Not only are fewer people buying and building single-family homes amidst these tough economic times, but even when the economy was booming less then ten percent of these projects designed by architects. But architect Hiromi Ogawa and her eponymous firm have sought to carve out a market niche by helping clients with limited budgets to imagine expanded and remodeled homes that are planned together but may be carried out separately, sometimes with years in between.
Earlier this week I visited an Ogawa-designed project in North Portland: an expansion of a small two-bedroom cottage that adds two additional bedrooms and a bathroom. Built by Lorence Brothers Construction, this particular project is obviously a case of Ogawa taking it more than one room at a time, but the principle remains. The homeowners eventually will gut the interior of the original portion of the home and, with Ogawa's help, re-imagine the space. But for now, this is a traditional cottage with a modern extension in back.
"The project to me shows the possibilities of modern expansion on a typical Portland home," Ogawa told me, "for people who want to stay where they are, but explore design options and improve the architectural fabric of their neighborhood."
Although Ogawa takes pride more in helping the clients find a style they're happy with than crafting one of her own, the contrast between the old and new portions of the house reflects her outlook as a designer: honest and simple. The rear addition is flat-roofed in a contemporary fashion, but in order to bring in ample natural light from the north (the ideal direction for best light), the roof is slightly tilted to make room for a band of clerestory windows along the perimeter. In so doing, the gentle slant of the flat roof ties with the pitched roof of the original little cottage.
Window placement was also carefully approached. Along the central hallway spine is a floor-to-ceiling sliding glass door that looks out onto a future deck. The bedroom, bathroom and master bedroom all share the same aforementioned strip of upper windows, while in the bathroom a playful tall, thin band of glass bisects the shower space. In the master bedroom, where one seeks the most privacy, there are two corner windows counter-intuitively placed at floor level. Here the glass is about natural light, while in public areas such as the hallway and in the dining room of the cottage bordering the new addition, the glass allows the proper views outside one expects.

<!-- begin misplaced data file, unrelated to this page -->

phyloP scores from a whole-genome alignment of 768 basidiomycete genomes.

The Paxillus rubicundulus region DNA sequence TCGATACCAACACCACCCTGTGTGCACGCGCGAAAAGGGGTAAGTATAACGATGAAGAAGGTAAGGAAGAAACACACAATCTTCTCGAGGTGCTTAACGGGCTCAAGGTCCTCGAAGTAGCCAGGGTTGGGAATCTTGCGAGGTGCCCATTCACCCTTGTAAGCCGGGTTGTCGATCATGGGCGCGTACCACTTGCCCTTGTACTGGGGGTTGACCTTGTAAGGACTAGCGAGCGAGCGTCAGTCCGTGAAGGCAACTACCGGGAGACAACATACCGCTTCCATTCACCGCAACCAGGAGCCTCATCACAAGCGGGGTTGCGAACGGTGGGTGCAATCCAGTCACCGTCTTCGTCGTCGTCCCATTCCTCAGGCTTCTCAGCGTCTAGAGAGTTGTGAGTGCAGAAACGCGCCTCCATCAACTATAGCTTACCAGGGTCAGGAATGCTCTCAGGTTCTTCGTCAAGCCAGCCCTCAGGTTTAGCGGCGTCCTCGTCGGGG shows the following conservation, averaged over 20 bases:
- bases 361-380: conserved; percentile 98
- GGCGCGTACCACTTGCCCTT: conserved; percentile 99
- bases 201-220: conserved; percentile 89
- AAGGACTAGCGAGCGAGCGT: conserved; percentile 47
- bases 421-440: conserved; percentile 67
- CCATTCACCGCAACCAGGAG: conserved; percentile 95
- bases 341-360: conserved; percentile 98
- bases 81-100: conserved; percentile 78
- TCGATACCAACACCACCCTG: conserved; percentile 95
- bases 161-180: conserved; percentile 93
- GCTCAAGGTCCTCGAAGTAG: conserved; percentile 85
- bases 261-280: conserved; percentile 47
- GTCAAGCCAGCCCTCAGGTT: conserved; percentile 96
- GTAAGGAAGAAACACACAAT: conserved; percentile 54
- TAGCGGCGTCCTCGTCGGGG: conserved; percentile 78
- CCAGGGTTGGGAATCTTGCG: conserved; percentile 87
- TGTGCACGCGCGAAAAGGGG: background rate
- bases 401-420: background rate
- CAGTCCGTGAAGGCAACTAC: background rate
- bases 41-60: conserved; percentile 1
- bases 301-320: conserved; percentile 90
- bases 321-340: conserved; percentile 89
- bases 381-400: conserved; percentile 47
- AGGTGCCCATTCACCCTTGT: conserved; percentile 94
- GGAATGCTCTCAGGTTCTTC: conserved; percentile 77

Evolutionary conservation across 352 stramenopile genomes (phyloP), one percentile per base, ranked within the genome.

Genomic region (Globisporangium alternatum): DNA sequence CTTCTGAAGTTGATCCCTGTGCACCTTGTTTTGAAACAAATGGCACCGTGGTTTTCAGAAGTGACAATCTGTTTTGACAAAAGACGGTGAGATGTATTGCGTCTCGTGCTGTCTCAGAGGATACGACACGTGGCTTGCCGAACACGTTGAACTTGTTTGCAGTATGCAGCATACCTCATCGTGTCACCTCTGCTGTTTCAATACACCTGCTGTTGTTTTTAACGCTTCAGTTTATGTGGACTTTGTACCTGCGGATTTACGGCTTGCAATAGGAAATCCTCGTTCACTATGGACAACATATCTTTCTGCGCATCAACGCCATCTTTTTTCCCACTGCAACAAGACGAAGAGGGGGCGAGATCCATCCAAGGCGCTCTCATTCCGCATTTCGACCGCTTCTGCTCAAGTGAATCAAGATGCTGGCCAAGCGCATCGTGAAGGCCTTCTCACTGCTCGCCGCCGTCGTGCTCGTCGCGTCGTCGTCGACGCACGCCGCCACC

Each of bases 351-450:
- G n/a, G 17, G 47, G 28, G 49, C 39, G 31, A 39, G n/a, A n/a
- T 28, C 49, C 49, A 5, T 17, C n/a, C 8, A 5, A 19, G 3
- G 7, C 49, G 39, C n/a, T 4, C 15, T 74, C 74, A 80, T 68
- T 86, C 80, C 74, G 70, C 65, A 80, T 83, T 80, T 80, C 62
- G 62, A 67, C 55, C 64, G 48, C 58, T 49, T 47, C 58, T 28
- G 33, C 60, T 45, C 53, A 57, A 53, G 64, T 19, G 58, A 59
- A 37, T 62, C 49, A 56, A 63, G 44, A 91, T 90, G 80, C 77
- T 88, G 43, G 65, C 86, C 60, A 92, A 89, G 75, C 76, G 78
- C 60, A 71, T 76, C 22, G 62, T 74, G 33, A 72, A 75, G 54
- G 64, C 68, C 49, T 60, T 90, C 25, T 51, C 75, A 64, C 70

The interior was built using sustainable materials like cork flooring, a hemlock ceiling and durable Douglas fir windows. The owners and also worked with Clean Energy Works to improve the existing house's insulation and seal the exterior from leaks or drafts.
Ogawa was born in Tokyo and received her B.A. in Architecture from Cornell University in 1997. In 2001 Ogawa received the Eidlitz Fellowship to study design in Paris. Before starting this practice in 2003, she worked for a selection of firms in the Bay Area, including Swatt Architects and Esherick Homsey Dodge Davis. A licensed architect in Oregon and California, she holds a position as adjunct professor of design in the architecture department at Portland State University.
Her partner in the firm, Lynn Fisher, is based in the Bay Area and hods an urban studies degree from Stanford University as well as a master's degree in architecture from Rice University. Before joining Hiromi Ogawa Architects in 2006, Lynn also worked for San Francisco's Esherick Homsey Dodge Davis. She is a licensed architect in California. She is also a LEED-accredited professional, with a strong interest in and knowledge of sustainable design.
Ogawa, like many women in the architecture, runs her practice while raising a family with her husband and son. But that also makes her an empathetic designer as her firm focuses on working with families seeking to enliven Portland's small older neighborhood houses in a way that gently fuses modern style with a respect for the past, by letting each one be distinct.